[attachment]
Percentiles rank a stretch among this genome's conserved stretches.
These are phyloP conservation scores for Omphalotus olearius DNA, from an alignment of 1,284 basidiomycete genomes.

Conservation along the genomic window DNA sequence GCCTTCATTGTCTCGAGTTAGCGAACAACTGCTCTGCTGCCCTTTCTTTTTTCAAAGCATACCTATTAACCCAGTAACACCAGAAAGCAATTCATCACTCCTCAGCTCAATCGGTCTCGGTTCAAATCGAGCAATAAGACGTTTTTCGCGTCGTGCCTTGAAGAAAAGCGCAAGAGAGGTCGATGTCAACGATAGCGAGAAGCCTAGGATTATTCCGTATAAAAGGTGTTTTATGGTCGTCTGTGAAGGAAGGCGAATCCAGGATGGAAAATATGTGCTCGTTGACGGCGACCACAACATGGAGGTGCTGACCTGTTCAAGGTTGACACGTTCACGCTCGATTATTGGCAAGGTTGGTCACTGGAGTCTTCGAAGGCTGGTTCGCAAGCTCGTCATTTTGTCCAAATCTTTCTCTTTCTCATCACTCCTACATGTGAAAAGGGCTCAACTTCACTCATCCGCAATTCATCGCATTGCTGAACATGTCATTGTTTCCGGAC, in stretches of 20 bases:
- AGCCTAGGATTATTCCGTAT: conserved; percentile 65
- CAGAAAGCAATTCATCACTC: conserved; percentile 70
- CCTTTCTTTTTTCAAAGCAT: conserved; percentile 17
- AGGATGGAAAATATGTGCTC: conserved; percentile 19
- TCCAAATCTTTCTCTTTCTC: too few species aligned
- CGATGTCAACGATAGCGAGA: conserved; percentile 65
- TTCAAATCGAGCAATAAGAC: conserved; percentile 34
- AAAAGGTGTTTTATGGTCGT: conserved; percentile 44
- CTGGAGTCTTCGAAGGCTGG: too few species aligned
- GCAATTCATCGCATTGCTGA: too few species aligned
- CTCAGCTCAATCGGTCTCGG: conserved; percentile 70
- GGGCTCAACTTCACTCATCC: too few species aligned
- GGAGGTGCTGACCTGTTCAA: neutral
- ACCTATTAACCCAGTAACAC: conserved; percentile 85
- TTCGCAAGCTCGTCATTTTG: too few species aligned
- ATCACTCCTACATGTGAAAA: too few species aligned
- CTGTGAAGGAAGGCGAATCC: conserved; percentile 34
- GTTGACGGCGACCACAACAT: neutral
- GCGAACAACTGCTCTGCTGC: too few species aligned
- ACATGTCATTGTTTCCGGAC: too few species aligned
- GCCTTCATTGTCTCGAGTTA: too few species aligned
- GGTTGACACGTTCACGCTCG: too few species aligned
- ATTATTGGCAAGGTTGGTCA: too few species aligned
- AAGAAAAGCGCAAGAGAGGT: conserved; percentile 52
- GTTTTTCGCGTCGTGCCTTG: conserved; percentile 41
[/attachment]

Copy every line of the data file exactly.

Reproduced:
Percentiles rank a stretch among this genome's conserved stretches.
These are phyloP conservation scores for Omphalotus olearius DNA, from an alignment of 1,284 basidiomycete genomes.

Conservation along the genomic window DNA sequence GCCTTCATTGTCTCGAGTTAGCGAACAACTGCTCTGCTGCCCTTTCTTTTTTCAAAGCATACCTATTAACCCAGTAACACCAGAAAGCAATTCATCACTCCTCAGCTCAATCGGTCTCGGTTCAAATCGAGCAATAAGACGTTTTTCGCGTCGTGCCTTGAAGAAAAGCGCAAGAGAGGTCGATGTCAACGATAGCGAGAAGCCTAGGATTATTCCGTATAAAAGGTGTTTTATGGTCGTCTGTGAAGGAAGGCGAATCCAGGATGGAAAATATGTGCTCGTTGACGGCGACCACAACATGGAGGTGCTGACCTGTTCAAGGTTGACACGTTCACGCTCGATTATTGGCAAGGTTGGTCACTGGAGTCTTCGAAGGCTGGTTCGCAAGCTCGTCATTTTGTCCAAATCTTTCTCTTTCTCATCACTCCTACATGTGAAAAGGGCTCAACTTCACTCATCCGCAATTCATCGCATTGCTGAACATGTCATTGTTTCCGGAC, in stretches of 20 bases:
- AGCCTAGGATTATTCCGTAT: conserved; percentile 65
- CAGAAAGCAATTCATCACTC: conserved; percentile 70
- CCTTTCTTTTTTCAAAGCAT: conserved; percentile 17
- AGGATGGAAAATATGTGCTC: conserved; percentile 19
- TCCAAATCTTTCTCTTTCTC: too few species aligned
- CGATGTCAACGATAGCGAGA: conserved; percentile 65
- TTCAAATCGAGCAATAAGAC: conserved; percentile 34
- AAAAGGTGTTTTATGGTCGT: conserved; percentile 44
- CTGGAGTCTTCGAAGGCTGG: too few species aligned
- GCAATTCATCGCATTGCTGA: too few species aligned
- CTCAGCTCAATCGGTCTCGG: conserved; percentile 70
- GGGCTCAACTTCACTCATCC: too few species aligned
- GGAGGTGCTGACCTGTTCAA: neutral
- ACCTATTAACCCAGTAACAC: conserved; percentile 85
- TTCGCAAGCTCGTCATTTTG: too few species aligned
- ATCACTCCTACATGTGAAAA: too few species aligned
- CTGTGAAGGAAGGCGAATCC: conserved; percentile 34
- GTTGACGGCGACCACAACAT: neutral
- GCGAACAACTGCTCTGCTGC: too few species aligned
- ACATGTCATTGTTTCCGGAC: too few species aligned
- GCCTTCATTGTCTCGAGTTA: too few species aligned
- GGTTGACACGTTCACGCTCG: too few species aligned
- ATTATTGGCAAGGTTGGTCA: too few species aligned
- AAGAAAAGCGCAAGAGAGGT: conserved; percentile 52
- GTTTTTCGCGTCGTGCCTTG: conserved; percentile 41